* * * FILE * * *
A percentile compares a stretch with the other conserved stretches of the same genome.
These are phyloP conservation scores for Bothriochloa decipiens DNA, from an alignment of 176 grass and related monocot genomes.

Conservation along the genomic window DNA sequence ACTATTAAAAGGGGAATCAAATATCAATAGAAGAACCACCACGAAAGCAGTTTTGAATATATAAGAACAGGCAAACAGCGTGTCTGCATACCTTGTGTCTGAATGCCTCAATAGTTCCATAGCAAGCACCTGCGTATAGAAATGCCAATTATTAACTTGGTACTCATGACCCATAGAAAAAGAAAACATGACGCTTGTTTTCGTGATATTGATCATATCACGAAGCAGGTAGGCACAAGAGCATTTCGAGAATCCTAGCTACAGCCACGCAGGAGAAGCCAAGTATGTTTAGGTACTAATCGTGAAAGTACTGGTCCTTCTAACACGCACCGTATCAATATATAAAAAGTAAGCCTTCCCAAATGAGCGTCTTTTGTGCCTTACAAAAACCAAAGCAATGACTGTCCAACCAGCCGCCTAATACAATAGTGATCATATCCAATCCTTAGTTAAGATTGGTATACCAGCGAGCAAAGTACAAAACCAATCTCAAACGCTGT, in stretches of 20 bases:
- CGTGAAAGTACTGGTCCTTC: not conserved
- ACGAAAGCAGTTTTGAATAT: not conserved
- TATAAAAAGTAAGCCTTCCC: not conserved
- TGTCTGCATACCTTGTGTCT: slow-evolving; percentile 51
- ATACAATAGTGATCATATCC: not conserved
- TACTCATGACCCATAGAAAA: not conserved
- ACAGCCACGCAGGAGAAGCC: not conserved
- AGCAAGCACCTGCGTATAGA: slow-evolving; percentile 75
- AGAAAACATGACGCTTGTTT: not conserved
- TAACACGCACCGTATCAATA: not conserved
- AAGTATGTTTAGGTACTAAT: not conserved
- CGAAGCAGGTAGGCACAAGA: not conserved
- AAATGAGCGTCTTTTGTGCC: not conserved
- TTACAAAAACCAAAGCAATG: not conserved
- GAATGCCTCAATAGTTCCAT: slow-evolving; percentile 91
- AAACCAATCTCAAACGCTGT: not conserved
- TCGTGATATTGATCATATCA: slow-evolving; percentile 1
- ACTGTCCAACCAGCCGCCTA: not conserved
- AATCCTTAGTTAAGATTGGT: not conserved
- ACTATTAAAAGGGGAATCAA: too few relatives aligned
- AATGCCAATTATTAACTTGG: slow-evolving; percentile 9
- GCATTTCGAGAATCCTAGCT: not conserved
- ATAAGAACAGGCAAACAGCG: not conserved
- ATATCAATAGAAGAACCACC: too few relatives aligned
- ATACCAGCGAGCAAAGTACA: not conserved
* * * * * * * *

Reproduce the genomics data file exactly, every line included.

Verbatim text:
A percentile compares a stretch with the other conserved stretches of the same genome.
These are phyloP conservation scores for Bothriochloa decipiens DNA, from an alignment of 176 grass and related monocot genomes.

Conservation along the genomic window DNA sequence ACTATTAAAAGGGGAATCAAATATCAATAGAAGAACCACCACGAAAGCAGTTTTGAATATATAAGAACAGGCAAACAGCGTGTCTGCATACCTTGTGTCTGAATGCCTCAATAGTTCCATAGCAAGCACCTGCGTATAGAAATGCCAATTATTAACTTGGTACTCATGACCCATAGAAAAAGAAAACATGACGCTTGTTTTCGTGATATTGATCATATCACGAAGCAGGTAGGCACAAGAGCATTTCGAGAATCCTAGCTACAGCCACGCAGGAGAAGCCAAGTATGTTTAGGTACTAATCGTGAAAGTACTGGTCCTTCTAACACGCACCGTATCAATATATAAAAAGTAAGCCTTCCCAAATGAGCGTCTTTTGTGCCTTACAAAAACCAAAGCAATGACTGTCCAACCAGCCGCCTAATACAATAGTGATCATATCCAATCCTTAGTTAAGATTGGTATACCAGCGAGCAAAGTACAAAACCAATCTCAAACGCTGT, in stretches of 20 bases:
- CGTGAAAGTACTGGTCCTTC: not conserved
- ACGAAAGCAGTTTTGAATAT: not conserved
- TATAAAAAGTAAGCCTTCCC: not conserved
- TGTCTGCATACCTTGTGTCT: slow-evolving; percentile 51
- ATACAATAGTGATCATATCC: not conserved
- TACTCATGACCCATAGAAAA: not conserved
- ACAGCCACGCAGGAGAAGCC: not conserved
- AGCAAGCACCTGCGTATAGA: slow-evolving; percentile 75
- AGAAAACATGACGCTTGTTT: not conserved
- TAACACGCACCGTATCAATA: not conserved
- AAGTATGTTTAGGTACTAAT: not conserved
- CGAAGCAGGTAGGCACAAGA: not conserved
- AAATGAGCGTCTTTTGTGCC: not conserved
- TTACAAAAACCAAAGCAATG: not conserved
- GAATGCCTCAATAGTTCCAT: slow-evolving; percentile 91
- AAACCAATCTCAAACGCTGT: not conserved
- TCGTGATATTGATCATATCA: slow-evolving; percentile 1
- ACTGTCCAACCAGCCGCCTA: not conserved
- AATCCTTAGTTAAGATTGGT: not conserved
- ACTATTAAAAGGGGAATCAA: too few relatives aligned
- AATGCCAATTATTAACTTGG: slow-evolving; percentile 9
- GCATTTCGAGAATCCTAGCT: not conserved
- ATAAGAACAGGCAAACAGCG: not conserved
- ATATCAATAGAAGAACCACC: too few relatives aligned
- ATACCAGCGAGCAAAGTACA: not conserved